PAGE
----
Problems With the Lottery

A few hundred million people in the United States spend upward of $100 billion on lottery tickets every year, making it by far the country’s most popular form of gambling. And yet, for all its popularity, the lottery isn’t without serious problems. It is a major contributor to inequality, and it also has a significant impact on the lives of low-income people, who are more likely to play and more likely to lose. In this article, we examine some of the most troubling aspects of the lottery and offer some recommendations for how it might be improved.

State governments that establish lotteries make many decisions about how to operate them piecemeal and incrementally, with little or no overall policy vision in mind. As a result, they often develop a set of policies that are neither optimal nor desirable for the general public. But once those policies are established, they’re difficult to change.

For example, many of the ways that state lottery officials promote their products are misleading, notably by overstating the likelihood of winning and the amount that can be won (lottery jackpots are typically paid in equal annual installments over 20 years, with inflation dramatically eroding the current value); and by inflating the benefits of playing the lottery to the point that it detracts from more productive activities. In addition, the marketing of the lottery as an instant source of wealth is a potent lure for compulsive gamblers.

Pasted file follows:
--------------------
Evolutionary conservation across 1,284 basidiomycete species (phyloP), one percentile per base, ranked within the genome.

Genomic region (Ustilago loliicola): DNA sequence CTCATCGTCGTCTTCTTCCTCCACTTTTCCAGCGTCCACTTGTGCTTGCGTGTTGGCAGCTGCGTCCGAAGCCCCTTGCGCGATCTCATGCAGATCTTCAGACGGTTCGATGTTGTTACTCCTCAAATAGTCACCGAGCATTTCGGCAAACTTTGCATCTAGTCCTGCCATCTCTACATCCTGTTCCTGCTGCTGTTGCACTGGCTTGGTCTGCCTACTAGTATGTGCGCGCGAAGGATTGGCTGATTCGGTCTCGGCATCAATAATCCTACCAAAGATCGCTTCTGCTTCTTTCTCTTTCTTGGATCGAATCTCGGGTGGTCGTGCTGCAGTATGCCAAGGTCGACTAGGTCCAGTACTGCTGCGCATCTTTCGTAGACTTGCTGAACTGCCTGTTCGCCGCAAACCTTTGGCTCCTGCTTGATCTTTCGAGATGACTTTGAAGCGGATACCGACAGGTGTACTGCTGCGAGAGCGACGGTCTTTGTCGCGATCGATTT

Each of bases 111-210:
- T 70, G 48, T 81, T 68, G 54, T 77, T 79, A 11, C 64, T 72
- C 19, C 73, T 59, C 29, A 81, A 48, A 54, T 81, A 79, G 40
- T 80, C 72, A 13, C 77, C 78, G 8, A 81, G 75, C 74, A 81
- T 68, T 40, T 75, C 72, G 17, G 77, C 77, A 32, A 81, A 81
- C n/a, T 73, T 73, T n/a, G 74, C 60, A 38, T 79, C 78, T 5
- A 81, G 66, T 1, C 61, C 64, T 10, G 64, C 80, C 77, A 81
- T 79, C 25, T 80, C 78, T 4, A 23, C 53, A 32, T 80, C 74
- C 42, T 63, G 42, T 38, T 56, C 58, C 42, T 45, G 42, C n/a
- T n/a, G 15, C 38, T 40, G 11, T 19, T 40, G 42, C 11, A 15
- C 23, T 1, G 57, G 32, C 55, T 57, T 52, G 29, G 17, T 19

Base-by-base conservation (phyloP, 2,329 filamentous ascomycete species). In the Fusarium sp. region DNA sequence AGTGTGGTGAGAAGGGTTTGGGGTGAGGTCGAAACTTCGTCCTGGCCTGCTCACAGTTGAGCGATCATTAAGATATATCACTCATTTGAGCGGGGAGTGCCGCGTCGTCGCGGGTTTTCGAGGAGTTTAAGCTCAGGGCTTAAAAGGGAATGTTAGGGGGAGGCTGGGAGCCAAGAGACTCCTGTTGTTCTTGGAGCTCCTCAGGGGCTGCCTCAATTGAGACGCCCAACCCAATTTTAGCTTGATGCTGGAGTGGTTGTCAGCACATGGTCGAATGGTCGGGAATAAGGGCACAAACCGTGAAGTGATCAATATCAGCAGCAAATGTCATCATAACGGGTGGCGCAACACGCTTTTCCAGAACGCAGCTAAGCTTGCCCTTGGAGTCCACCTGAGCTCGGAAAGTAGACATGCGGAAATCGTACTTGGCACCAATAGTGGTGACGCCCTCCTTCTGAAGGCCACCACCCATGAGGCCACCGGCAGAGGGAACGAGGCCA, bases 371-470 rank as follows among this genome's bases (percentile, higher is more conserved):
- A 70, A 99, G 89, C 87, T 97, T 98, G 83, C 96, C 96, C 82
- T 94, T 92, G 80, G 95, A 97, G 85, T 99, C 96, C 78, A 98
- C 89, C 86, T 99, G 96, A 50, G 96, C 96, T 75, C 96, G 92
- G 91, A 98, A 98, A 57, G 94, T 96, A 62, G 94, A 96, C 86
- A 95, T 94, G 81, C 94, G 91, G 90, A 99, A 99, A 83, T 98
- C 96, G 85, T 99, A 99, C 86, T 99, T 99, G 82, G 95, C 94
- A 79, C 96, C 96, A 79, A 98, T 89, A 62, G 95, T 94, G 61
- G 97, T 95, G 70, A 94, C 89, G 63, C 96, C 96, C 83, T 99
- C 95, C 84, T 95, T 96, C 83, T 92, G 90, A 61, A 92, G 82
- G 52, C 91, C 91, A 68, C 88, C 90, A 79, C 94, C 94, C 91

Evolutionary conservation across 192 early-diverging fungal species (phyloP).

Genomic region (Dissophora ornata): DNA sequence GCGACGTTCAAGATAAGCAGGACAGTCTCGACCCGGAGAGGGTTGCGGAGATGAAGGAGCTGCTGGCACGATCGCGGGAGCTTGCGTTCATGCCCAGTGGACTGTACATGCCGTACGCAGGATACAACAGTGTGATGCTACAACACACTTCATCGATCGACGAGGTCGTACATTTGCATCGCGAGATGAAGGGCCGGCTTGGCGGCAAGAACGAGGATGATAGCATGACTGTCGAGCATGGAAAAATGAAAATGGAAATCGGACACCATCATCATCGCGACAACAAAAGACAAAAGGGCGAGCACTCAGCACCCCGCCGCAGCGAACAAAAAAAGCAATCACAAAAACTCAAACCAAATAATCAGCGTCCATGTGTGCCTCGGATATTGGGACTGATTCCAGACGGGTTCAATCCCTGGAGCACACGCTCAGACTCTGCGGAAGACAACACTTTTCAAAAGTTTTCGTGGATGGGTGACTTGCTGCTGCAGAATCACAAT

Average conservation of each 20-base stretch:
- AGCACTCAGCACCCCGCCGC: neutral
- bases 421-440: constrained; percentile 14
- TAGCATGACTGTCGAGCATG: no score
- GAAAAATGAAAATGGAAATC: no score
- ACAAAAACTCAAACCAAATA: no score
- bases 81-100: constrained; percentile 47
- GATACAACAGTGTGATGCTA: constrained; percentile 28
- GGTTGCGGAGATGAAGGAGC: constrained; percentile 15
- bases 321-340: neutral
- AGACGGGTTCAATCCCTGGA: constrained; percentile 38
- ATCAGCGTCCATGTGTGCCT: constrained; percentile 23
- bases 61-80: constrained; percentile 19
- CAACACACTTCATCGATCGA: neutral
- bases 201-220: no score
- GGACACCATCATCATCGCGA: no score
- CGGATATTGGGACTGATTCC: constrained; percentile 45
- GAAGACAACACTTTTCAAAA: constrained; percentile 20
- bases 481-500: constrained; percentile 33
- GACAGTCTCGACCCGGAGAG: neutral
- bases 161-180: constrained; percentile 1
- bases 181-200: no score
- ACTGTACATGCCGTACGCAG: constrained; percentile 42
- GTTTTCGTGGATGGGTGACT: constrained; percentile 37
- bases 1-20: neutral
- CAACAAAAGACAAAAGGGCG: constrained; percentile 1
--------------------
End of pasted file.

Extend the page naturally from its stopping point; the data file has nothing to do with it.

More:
But a broader, more fundamental problem is that the lottery draws upon people’s innate love of chance. The practice dates back centuries, with the Old Testament commanding Moses to take a census of Israel and divide its land by lot, and Roman emperors using lotteries to give away property and slaves during Saturnalian feasts. In the modern era, it has become a popular dinner entertainment in many countries.

In America, the lottery is often promoted to voters as a way to raise money for the state, in particular to benefit education. Despite the fact that it is a form of taxation, this argument has been effective at gaining and maintaining broad public approval for the lottery, even when the state’s objective fiscal circumstances are strong.

The problem is that there is a cost to this widespread acceptance of the lottery, which is that it obscures the ways that it is contributing to inequality and that it is, in effect, a form of regressive taxation. In order to improve the lot of the American people, it is crucial that lottery policy be reconsidered and that states look beyond traditional revenue sources for their funding needs. Until that happens, the lottery is an example of government by lottery, in which the lottery industry shapes policy on its own terms and with little regard for the interests of the public. This is not how democracy should work. And it is certainly not how we should fund education.